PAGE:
New Zealand billboard promoting ‘Christmas booster’ shots is fake
CLAIM: A Labour Party billboard in New Zealand features Prime Minister Jacinda Ardern’s photo alongside the text: “Remember to book your Christmas booster! Each booster gives you up to six months worth of freedoms!*” The fine print says: “*Freedoms not available in all areas and are subject to change.”
AP’S ASSESSMENT: False. This billboard does not exist. A photo taken in August 2020 of a different billboard has been manipulated to add the text. The unedited image shows the original billboard with Ardern’s photo alongside the Labour Party’s campaign slogan: “Let’s keep moving,” ahead of the country’s general election.
THE FACTS: Social media users are sharing an altered photo of a Labour Party billboard in New Zealand to falsely suggest it includes a confusing message promoting COVID-19 vaccination ahead of the holidays.
The doctored photo shows a billboard with the message: “Remember to book your Christmas booster! Each booster gives you up to six months worth of freedoms!*” The fine print with the asterisk says: “Freedoms not available in all areas and are subject to change.” And another snippet of text states: “No Jab. No Job. No refunds.”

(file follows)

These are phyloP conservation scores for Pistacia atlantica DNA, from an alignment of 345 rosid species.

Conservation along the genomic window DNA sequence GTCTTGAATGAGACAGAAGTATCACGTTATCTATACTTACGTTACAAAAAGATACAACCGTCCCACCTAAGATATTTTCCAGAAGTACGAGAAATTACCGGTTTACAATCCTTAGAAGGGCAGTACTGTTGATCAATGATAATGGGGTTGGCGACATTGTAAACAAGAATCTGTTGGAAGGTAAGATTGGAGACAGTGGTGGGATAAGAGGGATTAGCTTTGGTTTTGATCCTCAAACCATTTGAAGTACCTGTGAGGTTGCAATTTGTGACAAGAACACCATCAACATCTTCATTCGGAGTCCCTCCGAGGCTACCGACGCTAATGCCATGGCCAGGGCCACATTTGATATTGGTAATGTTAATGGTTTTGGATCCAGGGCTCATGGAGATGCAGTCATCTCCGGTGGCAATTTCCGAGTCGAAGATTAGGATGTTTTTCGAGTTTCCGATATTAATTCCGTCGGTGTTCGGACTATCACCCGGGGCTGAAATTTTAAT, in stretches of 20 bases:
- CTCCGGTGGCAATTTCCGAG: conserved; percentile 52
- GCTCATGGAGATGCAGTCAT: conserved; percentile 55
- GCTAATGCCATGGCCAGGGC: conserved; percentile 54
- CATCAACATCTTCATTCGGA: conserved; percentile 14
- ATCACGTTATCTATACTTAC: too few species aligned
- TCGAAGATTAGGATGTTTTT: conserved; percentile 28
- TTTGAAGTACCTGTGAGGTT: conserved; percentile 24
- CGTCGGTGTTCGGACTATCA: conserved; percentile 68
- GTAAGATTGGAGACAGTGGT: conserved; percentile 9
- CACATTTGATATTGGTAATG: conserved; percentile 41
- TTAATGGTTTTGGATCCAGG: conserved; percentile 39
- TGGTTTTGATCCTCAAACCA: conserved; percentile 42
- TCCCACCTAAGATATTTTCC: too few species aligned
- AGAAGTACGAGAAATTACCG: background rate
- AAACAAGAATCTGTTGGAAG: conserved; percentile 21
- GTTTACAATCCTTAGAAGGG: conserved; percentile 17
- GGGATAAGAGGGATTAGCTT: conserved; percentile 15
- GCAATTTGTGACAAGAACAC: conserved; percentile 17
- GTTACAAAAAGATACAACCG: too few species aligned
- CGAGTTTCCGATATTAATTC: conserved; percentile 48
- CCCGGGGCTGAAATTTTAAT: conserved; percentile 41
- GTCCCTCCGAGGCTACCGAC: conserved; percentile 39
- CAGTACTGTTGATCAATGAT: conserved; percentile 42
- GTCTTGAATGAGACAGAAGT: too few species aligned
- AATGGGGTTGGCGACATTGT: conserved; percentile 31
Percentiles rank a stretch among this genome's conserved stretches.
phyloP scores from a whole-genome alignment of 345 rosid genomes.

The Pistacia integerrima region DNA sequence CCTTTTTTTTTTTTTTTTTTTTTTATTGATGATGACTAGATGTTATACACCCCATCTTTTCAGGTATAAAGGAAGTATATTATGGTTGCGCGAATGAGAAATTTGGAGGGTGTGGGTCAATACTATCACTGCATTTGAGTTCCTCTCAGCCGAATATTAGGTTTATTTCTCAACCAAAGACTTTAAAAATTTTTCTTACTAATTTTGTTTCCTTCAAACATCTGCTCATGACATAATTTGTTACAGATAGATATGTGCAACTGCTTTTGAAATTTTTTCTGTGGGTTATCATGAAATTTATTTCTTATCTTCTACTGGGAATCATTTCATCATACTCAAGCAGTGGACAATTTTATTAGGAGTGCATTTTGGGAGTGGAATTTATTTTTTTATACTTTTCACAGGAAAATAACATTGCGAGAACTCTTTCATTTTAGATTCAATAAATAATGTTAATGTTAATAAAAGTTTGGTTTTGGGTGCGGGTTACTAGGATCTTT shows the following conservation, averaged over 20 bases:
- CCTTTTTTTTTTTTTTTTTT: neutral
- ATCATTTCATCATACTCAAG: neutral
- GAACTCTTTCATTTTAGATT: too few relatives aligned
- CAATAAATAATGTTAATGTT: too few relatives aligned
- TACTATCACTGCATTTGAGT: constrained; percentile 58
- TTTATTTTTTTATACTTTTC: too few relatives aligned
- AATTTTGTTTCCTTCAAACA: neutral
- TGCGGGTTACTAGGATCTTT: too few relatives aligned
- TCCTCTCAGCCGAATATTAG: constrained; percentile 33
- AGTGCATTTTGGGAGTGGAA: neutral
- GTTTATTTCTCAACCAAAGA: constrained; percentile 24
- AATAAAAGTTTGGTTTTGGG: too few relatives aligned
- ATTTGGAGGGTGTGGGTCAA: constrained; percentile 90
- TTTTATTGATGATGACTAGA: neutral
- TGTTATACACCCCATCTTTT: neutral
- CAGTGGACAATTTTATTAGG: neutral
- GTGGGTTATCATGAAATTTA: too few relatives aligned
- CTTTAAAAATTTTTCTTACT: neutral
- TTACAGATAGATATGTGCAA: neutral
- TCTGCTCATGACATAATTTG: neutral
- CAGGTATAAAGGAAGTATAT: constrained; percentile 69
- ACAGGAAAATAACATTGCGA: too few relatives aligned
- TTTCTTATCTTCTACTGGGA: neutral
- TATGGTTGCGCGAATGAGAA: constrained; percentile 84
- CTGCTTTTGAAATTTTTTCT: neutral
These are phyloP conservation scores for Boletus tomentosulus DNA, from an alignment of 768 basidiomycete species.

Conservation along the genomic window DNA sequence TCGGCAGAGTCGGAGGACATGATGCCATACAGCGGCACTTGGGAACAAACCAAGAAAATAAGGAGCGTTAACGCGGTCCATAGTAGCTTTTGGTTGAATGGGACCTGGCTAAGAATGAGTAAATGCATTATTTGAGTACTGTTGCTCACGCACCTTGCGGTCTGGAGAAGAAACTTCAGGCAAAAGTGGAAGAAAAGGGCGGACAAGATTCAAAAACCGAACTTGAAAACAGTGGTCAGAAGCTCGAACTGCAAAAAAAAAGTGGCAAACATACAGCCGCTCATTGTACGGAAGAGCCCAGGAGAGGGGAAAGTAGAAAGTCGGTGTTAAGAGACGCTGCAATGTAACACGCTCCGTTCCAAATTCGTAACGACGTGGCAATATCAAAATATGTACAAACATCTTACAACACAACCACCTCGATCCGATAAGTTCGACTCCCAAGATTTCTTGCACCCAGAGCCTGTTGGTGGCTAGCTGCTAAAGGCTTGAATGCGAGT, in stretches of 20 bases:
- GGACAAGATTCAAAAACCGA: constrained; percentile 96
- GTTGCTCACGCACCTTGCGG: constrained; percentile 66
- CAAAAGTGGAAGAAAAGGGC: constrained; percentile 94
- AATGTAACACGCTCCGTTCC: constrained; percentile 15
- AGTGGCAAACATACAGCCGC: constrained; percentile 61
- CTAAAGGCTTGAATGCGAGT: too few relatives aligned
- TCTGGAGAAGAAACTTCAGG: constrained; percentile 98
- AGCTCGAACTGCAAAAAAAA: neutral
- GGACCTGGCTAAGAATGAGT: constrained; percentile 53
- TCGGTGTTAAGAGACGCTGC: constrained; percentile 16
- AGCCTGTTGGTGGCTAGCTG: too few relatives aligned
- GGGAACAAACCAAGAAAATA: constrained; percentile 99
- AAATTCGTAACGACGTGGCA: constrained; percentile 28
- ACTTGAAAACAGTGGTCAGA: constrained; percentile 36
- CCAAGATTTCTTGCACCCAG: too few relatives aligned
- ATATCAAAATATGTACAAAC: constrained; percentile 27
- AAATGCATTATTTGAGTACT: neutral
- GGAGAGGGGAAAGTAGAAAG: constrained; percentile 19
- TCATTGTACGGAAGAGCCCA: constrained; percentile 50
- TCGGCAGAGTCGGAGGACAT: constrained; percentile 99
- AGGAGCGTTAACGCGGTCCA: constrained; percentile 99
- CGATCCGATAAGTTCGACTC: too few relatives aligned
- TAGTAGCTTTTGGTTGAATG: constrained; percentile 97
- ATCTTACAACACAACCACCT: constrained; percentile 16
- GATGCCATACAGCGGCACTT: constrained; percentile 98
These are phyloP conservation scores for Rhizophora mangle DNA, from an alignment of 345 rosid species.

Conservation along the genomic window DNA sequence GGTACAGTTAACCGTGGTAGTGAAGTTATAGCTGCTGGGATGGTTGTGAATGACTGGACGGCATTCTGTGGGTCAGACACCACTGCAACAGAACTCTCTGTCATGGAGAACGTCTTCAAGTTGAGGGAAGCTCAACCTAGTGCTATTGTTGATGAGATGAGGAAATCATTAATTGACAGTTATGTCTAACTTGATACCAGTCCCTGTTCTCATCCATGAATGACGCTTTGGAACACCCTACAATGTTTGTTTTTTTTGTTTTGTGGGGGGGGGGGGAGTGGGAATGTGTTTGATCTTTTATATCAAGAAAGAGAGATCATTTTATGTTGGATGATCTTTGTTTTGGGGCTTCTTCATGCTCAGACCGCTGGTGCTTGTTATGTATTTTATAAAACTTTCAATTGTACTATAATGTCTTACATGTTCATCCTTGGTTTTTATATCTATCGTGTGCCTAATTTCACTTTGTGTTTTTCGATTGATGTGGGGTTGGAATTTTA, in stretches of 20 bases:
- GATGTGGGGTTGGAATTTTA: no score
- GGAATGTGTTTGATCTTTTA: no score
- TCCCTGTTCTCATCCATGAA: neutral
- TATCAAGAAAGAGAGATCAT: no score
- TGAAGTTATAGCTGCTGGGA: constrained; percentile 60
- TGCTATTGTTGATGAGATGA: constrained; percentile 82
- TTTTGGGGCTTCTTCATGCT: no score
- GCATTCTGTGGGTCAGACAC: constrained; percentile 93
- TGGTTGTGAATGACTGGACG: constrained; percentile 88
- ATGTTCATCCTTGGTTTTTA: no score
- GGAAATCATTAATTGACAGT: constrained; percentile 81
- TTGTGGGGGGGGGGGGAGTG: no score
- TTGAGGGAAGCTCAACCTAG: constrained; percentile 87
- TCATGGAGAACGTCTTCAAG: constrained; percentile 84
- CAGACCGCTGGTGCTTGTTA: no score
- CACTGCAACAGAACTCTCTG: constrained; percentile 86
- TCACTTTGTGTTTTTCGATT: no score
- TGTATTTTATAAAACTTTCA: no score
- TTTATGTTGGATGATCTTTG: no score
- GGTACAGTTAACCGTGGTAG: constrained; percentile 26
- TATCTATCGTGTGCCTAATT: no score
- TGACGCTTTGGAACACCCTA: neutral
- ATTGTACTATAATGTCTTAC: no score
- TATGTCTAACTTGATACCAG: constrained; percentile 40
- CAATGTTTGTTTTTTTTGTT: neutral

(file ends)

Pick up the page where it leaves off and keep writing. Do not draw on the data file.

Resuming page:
One Twitter user shared the fake photo with the claim: “Actual billboard going up in NZ. No words.” Another since-deleted tweet shared the altered image alongside the comment: “Connecting the words Christmas and booster is nothing short of sacrilege.”
The real advertisement was part of the Labour Party’s election campaign effort in 2020, not an initiative to encourage coronavirus vaccine boosters.
The altered photo showed signs of manipulation, including blurry text and discoloration. The original photo, archived online by Shutterstock, is clearer. It shows the billboard in Auckland, New Zealand, on August 8, 2020, with the party’s election slogan: “Let’s keep moving.”
The Labour Party and Ardern had not responded to an email requesting comment at the time of publication.
This is part of AP’s effort to address widely shared misinformation, including work with outside companies and organizations to add factual context to misleading content that is circulating online. Learn more about fact-checking at AP.